For some reason, Beloved went on a Harry Potter kick this weekend. I suppose it's because last Sunday we all got to see "Harry Potter and the Order of the Phoenix" at the movies.
Anyway, we watched the first four movies on DVD this weekend, in between doing our other stuff. Having read the books, I've always thought that the movies really did a good job capturing the essence of the story. But Beloved hasn't read the books, and until I had to use the movies to explain the story, I didn't realize exactly HOW well the movies had been done.
What really struck me last night was the incredible emotional depth of the story. Watching the friendship between Ron, Hermione and Harry develop is truly wonderful. At the end of the first two movies, the trio is reunited after one of them is separated due to injury or danger. The love that is so apparent in the three actors in the movies is also there in the books - this is what friendship should be! The same goes for the relationship between the trio and Hagrid, which I'd forgotten because it isn't as important to the plot in the later books.
Watching the relationships between Snape and the other characters is also fascinating. Knowing the doubts and questions that arise in book 6, and how they are resolved in book 7, makes watching the early movies even more fascinating.
One item that continues to annoy me, however, is the blatant favoritism Harry Potter receives from Dumbledore and others who really shouldn't be so permissive. Yes, Harry's intentions may be noble, but sometimes the treatment Harry receives is blatantly unfair; I hate to say it, but Draco Malfoy has some justification for thinking that Harry really is 'Saint Potter.'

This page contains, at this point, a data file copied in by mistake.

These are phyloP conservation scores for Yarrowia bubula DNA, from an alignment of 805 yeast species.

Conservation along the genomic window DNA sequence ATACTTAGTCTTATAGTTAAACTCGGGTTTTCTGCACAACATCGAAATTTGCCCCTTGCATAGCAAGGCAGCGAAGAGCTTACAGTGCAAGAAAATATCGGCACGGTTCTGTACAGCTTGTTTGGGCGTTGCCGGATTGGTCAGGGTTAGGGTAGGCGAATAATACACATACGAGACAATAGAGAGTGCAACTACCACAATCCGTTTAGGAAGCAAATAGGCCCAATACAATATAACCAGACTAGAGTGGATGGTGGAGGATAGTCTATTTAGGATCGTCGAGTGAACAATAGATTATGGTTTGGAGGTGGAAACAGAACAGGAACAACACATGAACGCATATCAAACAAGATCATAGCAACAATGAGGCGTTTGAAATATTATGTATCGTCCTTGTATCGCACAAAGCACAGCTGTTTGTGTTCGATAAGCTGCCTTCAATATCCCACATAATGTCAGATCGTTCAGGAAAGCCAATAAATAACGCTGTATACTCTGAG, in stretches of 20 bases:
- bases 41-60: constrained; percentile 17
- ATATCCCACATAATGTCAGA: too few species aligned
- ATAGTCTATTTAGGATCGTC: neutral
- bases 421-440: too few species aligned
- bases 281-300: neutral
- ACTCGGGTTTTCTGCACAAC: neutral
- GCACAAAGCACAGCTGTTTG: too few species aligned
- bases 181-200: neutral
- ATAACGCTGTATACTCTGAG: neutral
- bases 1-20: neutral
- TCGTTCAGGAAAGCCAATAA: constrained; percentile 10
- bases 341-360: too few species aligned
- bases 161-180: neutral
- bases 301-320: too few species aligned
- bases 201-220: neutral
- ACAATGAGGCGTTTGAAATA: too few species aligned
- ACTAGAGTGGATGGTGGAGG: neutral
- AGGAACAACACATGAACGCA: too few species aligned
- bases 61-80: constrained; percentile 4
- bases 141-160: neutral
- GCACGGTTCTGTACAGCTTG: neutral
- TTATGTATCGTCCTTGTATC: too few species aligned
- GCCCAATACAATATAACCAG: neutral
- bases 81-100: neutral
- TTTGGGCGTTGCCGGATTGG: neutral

But finally, I remain overwhelmed by the ethical considerations throughout the story. Two statements by Dumbledore are all I need to recommend this series to anyone:
"The time is coming when all will be forced to choose between what is right and what is easy."
"It is not our abilities that make us who we are - it is our choices."
When I think of the day when AJ will want to read these stories (or perhaps have someone - Daddy, perhaps - read them to her), I think how happy I will be for her to read a story with genuine sacrifice, loss and love, a story where characters are three-dimensional and flawed, yet do the best they can in the circumstances in which they find themselves. J.K. Rowling stands with Tolkien, Lewis and the best of the mythopoeic writers in this respect: she has created a world whose beauty is enhanced by its reality, and I'm looking forward to entering it again very soon.